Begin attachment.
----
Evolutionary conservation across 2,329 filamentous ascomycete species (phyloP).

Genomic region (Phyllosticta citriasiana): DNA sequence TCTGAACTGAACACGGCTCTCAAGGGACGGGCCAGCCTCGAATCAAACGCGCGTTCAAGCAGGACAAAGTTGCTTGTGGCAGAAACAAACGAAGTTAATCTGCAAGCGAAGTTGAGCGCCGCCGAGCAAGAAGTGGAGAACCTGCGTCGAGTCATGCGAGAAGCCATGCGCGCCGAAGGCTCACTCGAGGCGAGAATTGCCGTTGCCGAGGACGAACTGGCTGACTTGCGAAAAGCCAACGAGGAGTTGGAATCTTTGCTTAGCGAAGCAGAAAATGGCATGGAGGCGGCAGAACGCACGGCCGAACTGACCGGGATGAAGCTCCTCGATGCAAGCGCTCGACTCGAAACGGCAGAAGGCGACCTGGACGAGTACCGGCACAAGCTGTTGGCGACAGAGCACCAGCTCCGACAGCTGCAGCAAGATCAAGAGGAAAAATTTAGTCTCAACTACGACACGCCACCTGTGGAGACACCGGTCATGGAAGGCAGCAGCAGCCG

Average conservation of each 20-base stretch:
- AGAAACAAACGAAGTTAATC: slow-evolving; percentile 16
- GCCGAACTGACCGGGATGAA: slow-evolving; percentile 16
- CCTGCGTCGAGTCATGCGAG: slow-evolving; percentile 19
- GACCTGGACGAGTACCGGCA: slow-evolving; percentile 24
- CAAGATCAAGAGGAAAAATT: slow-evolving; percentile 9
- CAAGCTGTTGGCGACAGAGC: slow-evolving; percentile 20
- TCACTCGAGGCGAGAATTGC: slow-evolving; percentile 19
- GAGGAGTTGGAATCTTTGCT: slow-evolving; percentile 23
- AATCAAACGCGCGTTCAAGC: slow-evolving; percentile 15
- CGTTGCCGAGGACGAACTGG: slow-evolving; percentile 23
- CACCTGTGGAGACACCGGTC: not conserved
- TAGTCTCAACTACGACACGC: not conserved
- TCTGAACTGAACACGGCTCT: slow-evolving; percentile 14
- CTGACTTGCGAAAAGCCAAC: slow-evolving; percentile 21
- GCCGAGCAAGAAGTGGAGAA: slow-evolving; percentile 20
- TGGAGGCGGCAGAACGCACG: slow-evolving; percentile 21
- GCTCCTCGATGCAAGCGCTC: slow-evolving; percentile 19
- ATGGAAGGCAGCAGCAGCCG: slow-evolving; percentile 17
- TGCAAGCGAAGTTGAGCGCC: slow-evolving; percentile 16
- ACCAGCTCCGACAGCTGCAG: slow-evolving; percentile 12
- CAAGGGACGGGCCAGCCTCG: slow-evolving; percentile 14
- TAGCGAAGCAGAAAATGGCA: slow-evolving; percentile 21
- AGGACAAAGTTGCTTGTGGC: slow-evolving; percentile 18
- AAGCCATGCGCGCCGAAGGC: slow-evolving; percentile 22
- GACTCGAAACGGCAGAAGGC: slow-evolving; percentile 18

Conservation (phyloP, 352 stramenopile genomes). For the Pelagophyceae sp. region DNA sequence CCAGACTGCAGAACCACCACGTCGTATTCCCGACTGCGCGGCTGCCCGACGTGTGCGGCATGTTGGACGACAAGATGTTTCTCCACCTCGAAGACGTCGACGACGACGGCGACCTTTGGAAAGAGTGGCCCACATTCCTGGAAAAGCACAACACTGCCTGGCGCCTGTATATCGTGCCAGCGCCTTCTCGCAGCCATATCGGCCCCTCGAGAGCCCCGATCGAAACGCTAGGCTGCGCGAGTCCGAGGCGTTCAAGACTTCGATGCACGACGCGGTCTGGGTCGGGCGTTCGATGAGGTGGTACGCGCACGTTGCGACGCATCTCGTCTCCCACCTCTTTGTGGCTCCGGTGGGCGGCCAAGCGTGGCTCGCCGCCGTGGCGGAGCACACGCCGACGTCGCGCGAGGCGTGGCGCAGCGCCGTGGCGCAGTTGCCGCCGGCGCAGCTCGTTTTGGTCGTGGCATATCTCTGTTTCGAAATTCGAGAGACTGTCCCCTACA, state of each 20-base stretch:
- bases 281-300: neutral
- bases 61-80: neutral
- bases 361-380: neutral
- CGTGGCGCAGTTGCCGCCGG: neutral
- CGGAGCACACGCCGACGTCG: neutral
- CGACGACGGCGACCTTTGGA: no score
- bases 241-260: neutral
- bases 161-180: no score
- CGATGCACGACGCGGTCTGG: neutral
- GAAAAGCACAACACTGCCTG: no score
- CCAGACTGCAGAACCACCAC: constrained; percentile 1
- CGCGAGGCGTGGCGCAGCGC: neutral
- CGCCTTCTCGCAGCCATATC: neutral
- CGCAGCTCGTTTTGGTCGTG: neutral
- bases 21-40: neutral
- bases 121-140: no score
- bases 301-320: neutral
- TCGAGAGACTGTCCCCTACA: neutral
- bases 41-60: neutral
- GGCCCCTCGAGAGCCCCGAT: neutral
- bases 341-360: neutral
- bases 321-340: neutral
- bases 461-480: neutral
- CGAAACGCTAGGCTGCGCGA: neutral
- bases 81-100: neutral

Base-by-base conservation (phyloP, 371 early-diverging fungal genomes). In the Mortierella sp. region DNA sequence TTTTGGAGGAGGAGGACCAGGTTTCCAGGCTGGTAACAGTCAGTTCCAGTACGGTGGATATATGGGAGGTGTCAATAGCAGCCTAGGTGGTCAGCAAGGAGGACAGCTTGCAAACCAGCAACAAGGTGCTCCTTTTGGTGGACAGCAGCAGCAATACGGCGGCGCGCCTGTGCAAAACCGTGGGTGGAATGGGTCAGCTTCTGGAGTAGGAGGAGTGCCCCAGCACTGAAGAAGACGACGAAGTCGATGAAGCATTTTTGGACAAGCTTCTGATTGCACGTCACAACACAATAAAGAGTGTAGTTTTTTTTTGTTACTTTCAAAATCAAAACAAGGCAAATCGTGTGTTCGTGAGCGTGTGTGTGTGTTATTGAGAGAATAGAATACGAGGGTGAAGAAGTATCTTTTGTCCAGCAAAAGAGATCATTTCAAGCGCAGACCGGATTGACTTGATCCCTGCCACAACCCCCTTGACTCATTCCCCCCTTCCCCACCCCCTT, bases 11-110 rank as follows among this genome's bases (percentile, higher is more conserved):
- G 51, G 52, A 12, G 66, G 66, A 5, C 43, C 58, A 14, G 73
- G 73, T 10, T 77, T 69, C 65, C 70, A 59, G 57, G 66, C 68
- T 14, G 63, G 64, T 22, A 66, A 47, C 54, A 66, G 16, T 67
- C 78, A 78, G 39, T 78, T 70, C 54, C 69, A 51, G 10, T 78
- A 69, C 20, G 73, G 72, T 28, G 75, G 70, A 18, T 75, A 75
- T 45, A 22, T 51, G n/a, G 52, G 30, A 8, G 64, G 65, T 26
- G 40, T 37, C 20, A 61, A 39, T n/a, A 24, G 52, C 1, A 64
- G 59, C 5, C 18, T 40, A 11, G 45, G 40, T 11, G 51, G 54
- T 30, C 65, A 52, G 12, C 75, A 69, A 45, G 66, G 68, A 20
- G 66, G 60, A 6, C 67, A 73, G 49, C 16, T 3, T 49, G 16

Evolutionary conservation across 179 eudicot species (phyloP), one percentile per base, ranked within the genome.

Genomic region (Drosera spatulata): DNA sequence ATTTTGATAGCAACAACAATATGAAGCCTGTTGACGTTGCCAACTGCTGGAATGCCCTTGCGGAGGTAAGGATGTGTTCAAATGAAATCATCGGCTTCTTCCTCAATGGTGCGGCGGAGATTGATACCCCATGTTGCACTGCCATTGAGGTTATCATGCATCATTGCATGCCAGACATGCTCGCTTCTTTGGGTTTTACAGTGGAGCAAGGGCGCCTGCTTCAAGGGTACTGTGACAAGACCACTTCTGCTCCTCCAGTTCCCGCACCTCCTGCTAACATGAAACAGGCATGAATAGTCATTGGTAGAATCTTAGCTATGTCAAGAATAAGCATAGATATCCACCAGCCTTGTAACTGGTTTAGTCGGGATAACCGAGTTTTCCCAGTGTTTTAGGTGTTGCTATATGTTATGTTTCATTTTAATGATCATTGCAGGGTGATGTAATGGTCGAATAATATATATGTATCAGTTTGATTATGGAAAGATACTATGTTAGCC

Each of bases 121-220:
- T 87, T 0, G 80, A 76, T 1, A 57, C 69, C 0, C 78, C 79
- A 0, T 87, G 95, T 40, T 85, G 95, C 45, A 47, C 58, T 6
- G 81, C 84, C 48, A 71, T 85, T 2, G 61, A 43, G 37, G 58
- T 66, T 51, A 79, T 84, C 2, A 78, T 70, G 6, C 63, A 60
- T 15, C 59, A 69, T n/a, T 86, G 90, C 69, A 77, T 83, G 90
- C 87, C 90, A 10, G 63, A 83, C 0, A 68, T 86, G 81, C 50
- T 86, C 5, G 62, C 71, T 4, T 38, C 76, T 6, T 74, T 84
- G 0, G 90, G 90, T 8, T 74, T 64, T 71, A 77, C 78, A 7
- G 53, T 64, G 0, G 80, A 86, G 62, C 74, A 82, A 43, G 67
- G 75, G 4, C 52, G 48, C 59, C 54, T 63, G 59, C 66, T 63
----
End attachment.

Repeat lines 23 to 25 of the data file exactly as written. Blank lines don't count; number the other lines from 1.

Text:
- ACCAGCTCCGACAGCTGCAG: slow-evolving; percentile 12
- CAAGGGACGGGCCAGCCTCG: slow-evolving; percentile 14
- TAGCGAAGCAGAAAATGGCA: slow-evolving; percentile 21